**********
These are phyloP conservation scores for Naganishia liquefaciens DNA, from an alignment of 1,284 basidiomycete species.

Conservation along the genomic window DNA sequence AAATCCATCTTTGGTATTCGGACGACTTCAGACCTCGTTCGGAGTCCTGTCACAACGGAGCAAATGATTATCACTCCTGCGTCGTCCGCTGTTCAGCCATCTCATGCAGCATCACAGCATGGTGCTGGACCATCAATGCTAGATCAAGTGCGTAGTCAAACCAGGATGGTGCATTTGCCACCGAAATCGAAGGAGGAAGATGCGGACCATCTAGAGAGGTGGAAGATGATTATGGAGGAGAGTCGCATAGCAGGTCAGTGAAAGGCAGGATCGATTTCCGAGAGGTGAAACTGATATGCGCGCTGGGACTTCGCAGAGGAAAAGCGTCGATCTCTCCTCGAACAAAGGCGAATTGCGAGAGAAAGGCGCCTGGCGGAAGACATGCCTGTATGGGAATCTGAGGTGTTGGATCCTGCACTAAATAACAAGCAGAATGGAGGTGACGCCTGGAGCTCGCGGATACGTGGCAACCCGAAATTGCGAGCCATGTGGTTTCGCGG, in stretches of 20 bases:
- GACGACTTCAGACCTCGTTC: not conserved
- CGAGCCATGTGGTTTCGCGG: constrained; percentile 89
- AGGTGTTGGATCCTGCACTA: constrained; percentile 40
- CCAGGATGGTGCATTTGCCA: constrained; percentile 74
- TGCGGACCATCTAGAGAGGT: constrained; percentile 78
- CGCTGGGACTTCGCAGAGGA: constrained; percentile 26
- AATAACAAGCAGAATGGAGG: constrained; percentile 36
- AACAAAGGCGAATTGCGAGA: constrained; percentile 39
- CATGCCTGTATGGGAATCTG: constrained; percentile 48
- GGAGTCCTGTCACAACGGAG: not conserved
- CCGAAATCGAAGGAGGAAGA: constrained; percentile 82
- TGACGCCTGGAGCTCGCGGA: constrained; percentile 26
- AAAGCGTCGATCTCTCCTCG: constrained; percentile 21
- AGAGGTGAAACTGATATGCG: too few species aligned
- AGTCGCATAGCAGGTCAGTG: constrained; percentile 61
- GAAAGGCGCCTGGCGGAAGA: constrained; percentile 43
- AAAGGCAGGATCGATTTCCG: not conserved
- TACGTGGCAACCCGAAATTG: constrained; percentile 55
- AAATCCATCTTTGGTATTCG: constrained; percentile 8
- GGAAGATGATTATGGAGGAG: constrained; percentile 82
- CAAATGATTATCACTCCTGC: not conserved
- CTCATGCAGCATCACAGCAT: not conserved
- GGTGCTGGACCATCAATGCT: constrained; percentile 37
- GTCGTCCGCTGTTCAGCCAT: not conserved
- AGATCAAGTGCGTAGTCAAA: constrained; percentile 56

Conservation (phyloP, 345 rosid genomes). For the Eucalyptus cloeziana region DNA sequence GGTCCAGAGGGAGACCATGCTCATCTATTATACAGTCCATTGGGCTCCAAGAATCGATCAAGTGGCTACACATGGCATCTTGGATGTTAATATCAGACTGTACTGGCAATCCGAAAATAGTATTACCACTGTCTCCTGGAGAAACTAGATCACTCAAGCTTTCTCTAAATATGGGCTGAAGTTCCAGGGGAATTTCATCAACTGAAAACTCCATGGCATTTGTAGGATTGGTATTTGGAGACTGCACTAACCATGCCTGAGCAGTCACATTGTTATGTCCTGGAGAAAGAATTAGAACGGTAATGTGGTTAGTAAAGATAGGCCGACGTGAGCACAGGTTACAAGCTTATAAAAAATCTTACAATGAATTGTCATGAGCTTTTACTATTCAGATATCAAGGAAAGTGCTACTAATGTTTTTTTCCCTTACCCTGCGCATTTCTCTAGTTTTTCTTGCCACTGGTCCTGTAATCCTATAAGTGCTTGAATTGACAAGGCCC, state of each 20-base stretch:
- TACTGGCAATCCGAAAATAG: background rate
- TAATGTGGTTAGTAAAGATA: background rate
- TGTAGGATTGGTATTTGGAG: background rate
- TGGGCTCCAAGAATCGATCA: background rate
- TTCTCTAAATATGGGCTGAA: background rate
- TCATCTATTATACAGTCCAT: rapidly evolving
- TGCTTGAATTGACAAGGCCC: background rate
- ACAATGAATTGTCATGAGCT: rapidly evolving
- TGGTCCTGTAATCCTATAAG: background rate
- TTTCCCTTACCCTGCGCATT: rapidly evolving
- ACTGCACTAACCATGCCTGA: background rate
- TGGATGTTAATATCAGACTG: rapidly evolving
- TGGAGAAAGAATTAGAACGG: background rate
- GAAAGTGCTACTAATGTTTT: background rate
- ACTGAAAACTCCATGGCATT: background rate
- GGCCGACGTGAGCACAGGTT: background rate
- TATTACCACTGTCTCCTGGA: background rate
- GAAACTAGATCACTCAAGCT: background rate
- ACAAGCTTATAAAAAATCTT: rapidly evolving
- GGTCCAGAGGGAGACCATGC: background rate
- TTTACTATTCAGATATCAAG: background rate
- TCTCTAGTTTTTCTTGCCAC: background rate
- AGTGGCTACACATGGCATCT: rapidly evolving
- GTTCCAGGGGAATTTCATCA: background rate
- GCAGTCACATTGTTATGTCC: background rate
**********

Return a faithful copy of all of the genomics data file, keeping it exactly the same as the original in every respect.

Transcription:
These are phyloP conservation scores for Naganishia liquefaciens DNA, from an alignment of 1,284 basidiomycete species.

Conservation along the genomic window DNA sequence AAATCCATCTTTGGTATTCGGACGACTTCAGACCTCGTTCGGAGTCCTGTCACAACGGAGCAAATGATTATCACTCCTGCGTCGTCCGCTGTTCAGCCATCTCATGCAGCATCACAGCATGGTGCTGGACCATCAATGCTAGATCAAGTGCGTAGTCAAACCAGGATGGTGCATTTGCCACCGAAATCGAAGGAGGAAGATGCGGACCATCTAGAGAGGTGGAAGATGATTATGGAGGAGAGTCGCATAGCAGGTCAGTGAAAGGCAGGATCGATTTCCGAGAGGTGAAACTGATATGCGCGCTGGGACTTCGCAGAGGAAAAGCGTCGATCTCTCCTCGAACAAAGGCGAATTGCGAGAGAAAGGCGCCTGGCGGAAGACATGCCTGTATGGGAATCTGAGGTGTTGGATCCTGCACTAAATAACAAGCAGAATGGAGGTGACGCCTGGAGCTCGCGGATACGTGGCAACCCGAAATTGCGAGCCATGTGGTTTCGCGG, in stretches of 20 bases:
- GACGACTTCAGACCTCGTTC: not conserved
- CGAGCCATGTGGTTTCGCGG: constrained; percentile 89
- AGGTGTTGGATCCTGCACTA: constrained; percentile 40
- CCAGGATGGTGCATTTGCCA: constrained; percentile 74
- TGCGGACCATCTAGAGAGGT: constrained; percentile 78
- CGCTGGGACTTCGCAGAGGA: constrained; percentile 26
- AATAACAAGCAGAATGGAGG: constrained; percentile 36
- AACAAAGGCGAATTGCGAGA: constrained; percentile 39
- CATGCCTGTATGGGAATCTG: constrained; percentile 48
- GGAGTCCTGTCACAACGGAG: not conserved
- CCGAAATCGAAGGAGGAAGA: constrained; percentile 82
- TGACGCCTGGAGCTCGCGGA: constrained; percentile 26
- AAAGCGTCGATCTCTCCTCG: constrained; percentile 21
- AGAGGTGAAACTGATATGCG: too few species aligned
- AGTCGCATAGCAGGTCAGTG: constrained; percentile 61
- GAAAGGCGCCTGGCGGAAGA: constrained; percentile 43
- AAAGGCAGGATCGATTTCCG: not conserved
- TACGTGGCAACCCGAAATTG: constrained; percentile 55
- AAATCCATCTTTGGTATTCG: constrained; percentile 8
- GGAAGATGATTATGGAGGAG: constrained; percentile 82
- CAAATGATTATCACTCCTGC: not conserved
- CTCATGCAGCATCACAGCAT: not conserved
- GGTGCTGGACCATCAATGCT: constrained; percentile 37
- GTCGTCCGCTGTTCAGCCAT: not conserved
- AGATCAAGTGCGTAGTCAAA: constrained; percentile 56

Conservation (phyloP, 345 rosid genomes). For the Eucalyptus cloeziana region DNA sequence GGTCCAGAGGGAGACCATGCTCATCTATTATACAGTCCATTGGGCTCCAAGAATCGATCAAGTGGCTACACATGGCATCTTGGATGTTAATATCAGACTGTACTGGCAATCCGAAAATAGTATTACCACTGTCTCCTGGAGAAACTAGATCACTCAAGCTTTCTCTAAATATGGGCTGAAGTTCCAGGGGAATTTCATCAACTGAAAACTCCATGGCATTTGTAGGATTGGTATTTGGAGACTGCACTAACCATGCCTGAGCAGTCACATTGTTATGTCCTGGAGAAAGAATTAGAACGGTAATGTGGTTAGTAAAGATAGGCCGACGTGAGCACAGGTTACAAGCTTATAAAAAATCTTACAATGAATTGTCATGAGCTTTTACTATTCAGATATCAAGGAAAGTGCTACTAATGTTTTTTTCCCTTACCCTGCGCATTTCTCTAGTTTTTCTTGCCACTGGTCCTGTAATCCTATAAGTGCTTGAATTGACAAGGCCC, state of each 20-base stretch:
- TACTGGCAATCCGAAAATAG: background rate
- TAATGTGGTTAGTAAAGATA: background rate
- TGTAGGATTGGTATTTGGAG: background rate
- TGGGCTCCAAGAATCGATCA: background rate
- TTCTCTAAATATGGGCTGAA: background rate
- TCATCTATTATACAGTCCAT: rapidly evolving
- TGCTTGAATTGACAAGGCCC: background rate
- ACAATGAATTGTCATGAGCT: rapidly evolving
- TGGTCCTGTAATCCTATAAG: background rate
- TTTCCCTTACCCTGCGCATT: rapidly evolving
- ACTGCACTAACCATGCCTGA: background rate
- TGGATGTTAATATCAGACTG: rapidly evolving
- TGGAGAAAGAATTAGAACGG: background rate
- GAAAGTGCTACTAATGTTTT: background rate
- ACTGAAAACTCCATGGCATT: background rate
- GGCCGACGTGAGCACAGGTT: background rate
- TATTACCACTGTCTCCTGGA: background rate
- GAAACTAGATCACTCAAGCT: background rate
- ACAAGCTTATAAAAAATCTT: rapidly evolving
- GGTCCAGAGGGAGACCATGC: background rate
- TTTACTATTCAGATATCAAG: background rate
- TCTCTAGTTTTTCTTGCCAC: background rate
- AGTGGCTACACATGGCATCT: rapidly evolving
- GTTCCAGGGGAATTTCATCA: background rate
- GCAGTCACATTGTTATGTCC: background rate